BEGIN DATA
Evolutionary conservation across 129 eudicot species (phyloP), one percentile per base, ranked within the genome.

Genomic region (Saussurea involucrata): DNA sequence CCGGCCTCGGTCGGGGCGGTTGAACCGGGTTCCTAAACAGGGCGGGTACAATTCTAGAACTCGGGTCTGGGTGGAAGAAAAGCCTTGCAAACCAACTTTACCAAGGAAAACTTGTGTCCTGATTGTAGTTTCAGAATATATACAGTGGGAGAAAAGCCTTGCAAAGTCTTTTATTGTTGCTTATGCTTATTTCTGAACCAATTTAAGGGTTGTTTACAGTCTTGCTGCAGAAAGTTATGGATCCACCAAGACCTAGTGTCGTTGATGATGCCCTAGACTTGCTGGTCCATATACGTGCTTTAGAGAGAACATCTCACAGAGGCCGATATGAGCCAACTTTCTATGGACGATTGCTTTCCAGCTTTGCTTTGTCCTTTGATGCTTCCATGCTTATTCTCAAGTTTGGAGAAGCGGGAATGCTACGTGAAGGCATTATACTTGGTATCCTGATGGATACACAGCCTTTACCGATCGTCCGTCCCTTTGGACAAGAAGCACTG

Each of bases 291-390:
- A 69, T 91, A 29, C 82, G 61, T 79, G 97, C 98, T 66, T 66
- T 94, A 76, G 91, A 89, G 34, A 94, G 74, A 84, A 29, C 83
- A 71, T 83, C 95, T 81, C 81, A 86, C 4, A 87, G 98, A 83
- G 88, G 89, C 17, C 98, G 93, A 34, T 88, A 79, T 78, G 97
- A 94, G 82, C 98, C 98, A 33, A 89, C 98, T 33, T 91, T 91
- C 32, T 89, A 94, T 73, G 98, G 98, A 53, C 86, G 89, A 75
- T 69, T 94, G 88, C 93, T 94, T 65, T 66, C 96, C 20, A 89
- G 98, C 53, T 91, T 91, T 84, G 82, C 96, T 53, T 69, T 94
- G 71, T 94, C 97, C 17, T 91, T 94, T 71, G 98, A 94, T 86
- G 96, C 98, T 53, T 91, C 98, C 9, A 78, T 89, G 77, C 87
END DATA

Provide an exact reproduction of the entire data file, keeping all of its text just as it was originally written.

Evolutionary conservation across 129 eudicot species (phyloP), one percentile per base, ranked within the genome.

Genomic region (Saussurea involucrata): DNA sequence CCGGCCTCGGTCGGGGCGGTTGAACCGGGTTCCTAAACAGGGCGGGTACAATTCTAGAACTCGGGTCTGGGTGGAAGAAAAGCCTTGCAAACCAACTTTACCAAGGAAAACTTGTGTCCTGATTGTAGTTTCAGAATATATACAGTGGGAGAAAAGCCTTGCAAAGTCTTTTATTGTTGCTTATGCTTATTTCTGAACCAATTTAAGGGTTGTTTACAGTCTTGCTGCAGAAAGTTATGGATCCACCAAGACCTAGTGTCGTTGATGATGCCCTAGACTTGCTGGTCCATATACGTGCTTTAGAGAGAACATCTCACAGAGGCCGATATGAGCCAACTTTCTATGGACGATTGCTTTCCAGCTTTGCTTTGTCCTTTGATGCTTCCATGCTTATTCTCAAGTTTGGAGAAGCGGGAATGCTACGTGAAGGCATTATACTTGGTATCCTGATGGATACACAGCCTTTACCGATCGTCCGTCCCTTTGGACAAGAAGCACTG

Each of bases 291-390:
- A 69, T 91, A 29, C 82, G 61, T 79, G 97, C 98, T 66, T 66
- T 94, A 76, G 91, A 89, G 34, A 94, G 74, A 84, A 29, C 83
- A 71, T 83, C 95, T 81, C 81, A 86, C 4, A 87, G 98, A 83
- G 88, G 89, C 17, C 98, G 93, A 34, T 88, A 79, T 78, G 97
- A 94, G 82, C 98, C 98, A 33, A 89, C 98, T 33, T 91, T 91
- C 32, T 89, A 94, T 73, G 98, G 98, A 53, C 86, G 89, A 75
- T 69, T 94, G 88, C 93, T 94, T 65, T 66, C 96, C 20, A 89
- G 98, C 53, T 91, T 91, T 84, G 82, C 96, T 53, T 69, T 94
- G 71, T 94, C 97, C 17, T 91, T 94, T 71, G 98, A 94, T 86
- G 96, C 98, T 53, T 91, C 98, C 9, A 78, T 89, G 77, C 87